Reopening Dilemma 

How do corporations get people to the 100th floor or even the 10th floor of a crowded building?

Texas tried reopening offices early. Now there is a surge and corporations don't know how to deal with it.

Some companies brought back office workers in May or early June only to face coronavirus outbreaks within days or weeks. Others still can’t figure out how to send people up a 50-story skyscraper. Chevron says limiting riders on some elevators would create dangerous crowding in lobbies, so the company is telling its masked workers to refrain from speaking on the ride up.

Refilling Chevron Corp.’s two high-rise office towers in downtown Houston is a daunting task. Of 7,000 workers, roughly 350 are back, says Dave Payne, the company’s vice president of health, environment and safety. The company has parking spaces for less than a third of its employees. Previously, thousands had counted on van pools and public buses, which are currently deemed too risky. When arriving, employees must undergo a thermal imaging scan before entering the building.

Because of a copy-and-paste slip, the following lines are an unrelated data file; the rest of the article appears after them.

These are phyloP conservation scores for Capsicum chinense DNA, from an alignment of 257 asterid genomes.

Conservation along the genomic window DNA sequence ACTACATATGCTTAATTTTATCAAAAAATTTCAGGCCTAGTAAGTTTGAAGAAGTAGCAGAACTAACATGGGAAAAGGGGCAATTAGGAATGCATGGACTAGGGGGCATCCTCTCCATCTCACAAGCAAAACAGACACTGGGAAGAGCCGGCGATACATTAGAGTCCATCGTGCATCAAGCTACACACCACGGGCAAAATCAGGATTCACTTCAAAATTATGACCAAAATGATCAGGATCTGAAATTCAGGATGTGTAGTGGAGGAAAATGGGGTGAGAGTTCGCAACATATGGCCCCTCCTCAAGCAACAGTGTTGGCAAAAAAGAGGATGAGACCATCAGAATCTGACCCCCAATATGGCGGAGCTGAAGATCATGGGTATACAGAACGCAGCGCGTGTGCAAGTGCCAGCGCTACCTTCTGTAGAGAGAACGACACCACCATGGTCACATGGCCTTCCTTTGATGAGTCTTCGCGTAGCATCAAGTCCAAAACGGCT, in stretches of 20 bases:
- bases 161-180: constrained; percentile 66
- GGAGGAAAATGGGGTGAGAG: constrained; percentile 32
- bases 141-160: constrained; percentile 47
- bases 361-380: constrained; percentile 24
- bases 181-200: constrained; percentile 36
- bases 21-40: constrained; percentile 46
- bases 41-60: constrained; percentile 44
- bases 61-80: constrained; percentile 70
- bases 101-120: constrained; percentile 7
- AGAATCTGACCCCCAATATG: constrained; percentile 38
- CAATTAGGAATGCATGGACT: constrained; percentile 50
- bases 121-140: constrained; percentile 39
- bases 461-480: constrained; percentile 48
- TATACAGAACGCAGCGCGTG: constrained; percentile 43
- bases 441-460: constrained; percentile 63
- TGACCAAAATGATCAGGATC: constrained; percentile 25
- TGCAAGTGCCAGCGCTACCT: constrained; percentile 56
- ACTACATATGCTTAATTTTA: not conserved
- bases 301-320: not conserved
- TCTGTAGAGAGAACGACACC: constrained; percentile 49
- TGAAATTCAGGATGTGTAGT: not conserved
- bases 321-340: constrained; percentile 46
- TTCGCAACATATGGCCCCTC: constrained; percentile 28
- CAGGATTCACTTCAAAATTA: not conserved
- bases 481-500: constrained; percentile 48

Group 1 Automotive Inc., one of the nation’s largest publicly traded car dealership chains, kept its Houston headquarters open for a small number of employees until mid-June, when an employee contracted the virus, said Frank Grese, senior vice president of human resources.

After the positive Covid test, Group 1 shut its headquarters for two weeks as a precaution. It reopens Monday on a restricted basis, with employees only coming in when absolutely necessary and returning to remote work as quickly as possible, Mr. Grese says. Wearing a mask will be required and the building won’t have more than 15% of the employees who usually work there.

What Are Corporations Supposed to Do?

It is easy for people to protest in the streets as happened in Michigan and other places with Trump egging them on.

But if corporations do not provide a safe work environment, they are subject to huge lawsuits. 

At a local level, a bar owner might decide "go to hell, this is my business" but one disgruntled customer who ends up with a $100,000 hospital bill and files suit could mean the end of that business.

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